That Undeliverable Letter...
Alongside the Undines guiding people over water, and the Salamanders watching over the planet from the skies, there are the flighted Sylphs delivering packages. The four become complete with the Gnomes.
There are typically two types of opening theme: the type you watch every episode, because the song, and possibly animation, are enjoyable, and the ones you skip because they are not. Then, there’s the Aria opening, different visuals each time, and the individual opening dialogue for each episode presented. These make it rather difficult to skip the opening, which isn’t a bad thing with this design.
After watching the third episode, I felt this series was beginning to go somewhere. Not as a story, but as an existence. With episode four, it feels to have shifted more into an exercise in world-building. The episode was by no means bad (I enjoyed it for the most part), but the whole trip where the creation of Aqua is delved into feels almost like there’s more tell than show. Almost. Compared with Tour Guide Akari’s info-dumps on the locations around Neo-Venezia, I’ll take an episode where characters are told facts piece by piece any day.
With Ami, we have yet another A-name. The attraction by President Aria for her, the bell, and the “ghost-like” feeling surrounding her (including the bright sunlight), and the age of the card in the letter easily gave away her true identity (more or less). Part of me wishes some of the clues were more subtle, so when the lady in the video said “Ami”, I wouldn’t be thinking, “Pick up your cat, now.” And yet, I don’t know what could have been done to improve on things.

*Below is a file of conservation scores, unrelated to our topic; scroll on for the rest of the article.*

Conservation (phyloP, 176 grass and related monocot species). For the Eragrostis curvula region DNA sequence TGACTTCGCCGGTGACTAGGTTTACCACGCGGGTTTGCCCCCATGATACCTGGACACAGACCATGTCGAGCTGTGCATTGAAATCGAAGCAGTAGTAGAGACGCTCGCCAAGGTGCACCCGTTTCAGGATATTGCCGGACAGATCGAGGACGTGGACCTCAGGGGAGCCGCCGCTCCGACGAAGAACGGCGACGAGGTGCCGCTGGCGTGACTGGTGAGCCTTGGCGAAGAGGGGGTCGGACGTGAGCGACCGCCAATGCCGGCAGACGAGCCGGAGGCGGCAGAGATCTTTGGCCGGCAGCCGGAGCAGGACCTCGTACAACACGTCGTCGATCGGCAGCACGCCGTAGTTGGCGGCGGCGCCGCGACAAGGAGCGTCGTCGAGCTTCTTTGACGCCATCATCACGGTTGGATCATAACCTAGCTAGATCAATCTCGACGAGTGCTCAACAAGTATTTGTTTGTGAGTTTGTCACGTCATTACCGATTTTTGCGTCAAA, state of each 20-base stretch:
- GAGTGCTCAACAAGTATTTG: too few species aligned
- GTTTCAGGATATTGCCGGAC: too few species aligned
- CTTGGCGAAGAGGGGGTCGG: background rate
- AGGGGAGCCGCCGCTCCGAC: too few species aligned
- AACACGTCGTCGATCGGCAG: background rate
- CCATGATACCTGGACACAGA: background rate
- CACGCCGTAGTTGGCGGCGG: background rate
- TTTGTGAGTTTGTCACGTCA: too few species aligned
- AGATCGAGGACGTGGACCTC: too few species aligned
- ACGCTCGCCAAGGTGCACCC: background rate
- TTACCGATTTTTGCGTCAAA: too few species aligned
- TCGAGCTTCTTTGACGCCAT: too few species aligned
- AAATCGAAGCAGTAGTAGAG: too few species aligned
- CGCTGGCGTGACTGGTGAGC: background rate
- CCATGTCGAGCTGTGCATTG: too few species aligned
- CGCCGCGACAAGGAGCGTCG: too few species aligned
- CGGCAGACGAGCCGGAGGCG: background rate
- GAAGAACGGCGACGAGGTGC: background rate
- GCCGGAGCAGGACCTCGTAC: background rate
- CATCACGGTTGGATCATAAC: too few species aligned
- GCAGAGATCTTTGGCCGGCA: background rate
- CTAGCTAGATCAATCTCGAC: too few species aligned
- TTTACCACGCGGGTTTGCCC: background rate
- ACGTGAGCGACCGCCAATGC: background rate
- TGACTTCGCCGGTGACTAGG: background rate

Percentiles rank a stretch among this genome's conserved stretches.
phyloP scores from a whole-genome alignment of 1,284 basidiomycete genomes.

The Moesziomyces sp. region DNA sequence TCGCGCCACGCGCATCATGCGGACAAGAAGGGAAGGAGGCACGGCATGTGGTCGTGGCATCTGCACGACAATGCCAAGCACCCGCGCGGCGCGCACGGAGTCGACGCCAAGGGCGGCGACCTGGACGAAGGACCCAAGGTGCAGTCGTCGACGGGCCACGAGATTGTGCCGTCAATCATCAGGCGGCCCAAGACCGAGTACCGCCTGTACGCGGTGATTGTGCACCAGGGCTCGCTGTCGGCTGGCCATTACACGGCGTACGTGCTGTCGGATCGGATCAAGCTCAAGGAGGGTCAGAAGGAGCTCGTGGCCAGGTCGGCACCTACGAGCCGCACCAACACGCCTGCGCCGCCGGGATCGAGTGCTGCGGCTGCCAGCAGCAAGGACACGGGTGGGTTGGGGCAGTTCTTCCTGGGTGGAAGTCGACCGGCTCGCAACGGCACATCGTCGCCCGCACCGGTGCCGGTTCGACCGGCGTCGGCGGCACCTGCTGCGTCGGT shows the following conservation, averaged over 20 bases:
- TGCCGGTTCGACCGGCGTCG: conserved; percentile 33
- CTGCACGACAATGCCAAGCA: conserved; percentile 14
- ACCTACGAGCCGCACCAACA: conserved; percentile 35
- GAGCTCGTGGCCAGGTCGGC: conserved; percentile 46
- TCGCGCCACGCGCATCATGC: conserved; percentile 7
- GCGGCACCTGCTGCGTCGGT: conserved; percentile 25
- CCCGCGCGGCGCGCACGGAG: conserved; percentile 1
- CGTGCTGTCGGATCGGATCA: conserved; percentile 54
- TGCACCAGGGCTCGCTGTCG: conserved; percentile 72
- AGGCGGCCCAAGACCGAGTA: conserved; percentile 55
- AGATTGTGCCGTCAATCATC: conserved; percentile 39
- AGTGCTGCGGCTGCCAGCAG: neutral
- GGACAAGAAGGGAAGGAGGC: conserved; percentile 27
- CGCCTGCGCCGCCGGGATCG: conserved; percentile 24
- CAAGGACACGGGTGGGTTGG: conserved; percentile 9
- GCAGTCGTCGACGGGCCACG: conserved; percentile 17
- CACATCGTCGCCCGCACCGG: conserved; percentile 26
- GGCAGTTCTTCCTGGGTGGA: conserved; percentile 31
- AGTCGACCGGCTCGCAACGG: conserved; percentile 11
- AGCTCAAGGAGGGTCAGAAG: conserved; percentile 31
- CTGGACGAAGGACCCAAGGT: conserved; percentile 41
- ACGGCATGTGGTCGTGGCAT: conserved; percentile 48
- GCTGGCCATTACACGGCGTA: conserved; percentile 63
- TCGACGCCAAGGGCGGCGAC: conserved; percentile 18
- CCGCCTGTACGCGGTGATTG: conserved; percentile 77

Before Akari leaves for the far-off island, Aika and Alice visit to check up on her. This shows that Akari is completely open in letting her friends know about her duty to deliver the letter and about where she’ll be going with it. Although unspoken, it hopefully gives Aika a little bit of time to get to know Alice, as well.
For the credits, neither Ami nor Woody is listed in the English credits.
Akari has her laptop that she wrote home on, and has been in contact with Ai via. It’s interesting to see the contrast of technology, as there are video photos, laptops, and flying crafts, but people travel by foot and by boat, and food products are prepared by the buyer. Even bicycles are not in this city (going by the bonus video where director Sato comments on cars and bicycles being not allowed in Venice). It’s as if Neo-Venezia (and perhaps all of Aqua) have taken the conveniences of communication, but shunned the conveniences of transportation. It makes for a unique and interesting feel to watch, a place people are able to talk with anyone, anywhere, anytime, but can only reach destinations in a leisurely fashion.
The exceptions to transportation by foot or boat would be the Sylphs, the cable cars, and the space crafts, none of which is used for common transportation (and even the gondola are likely used for recreation and tourism more than going to ones destination). Could Aria keep such a feel if there were roads with cars, vending machines for easy access of snacks, and other modern conveniences outside of the home?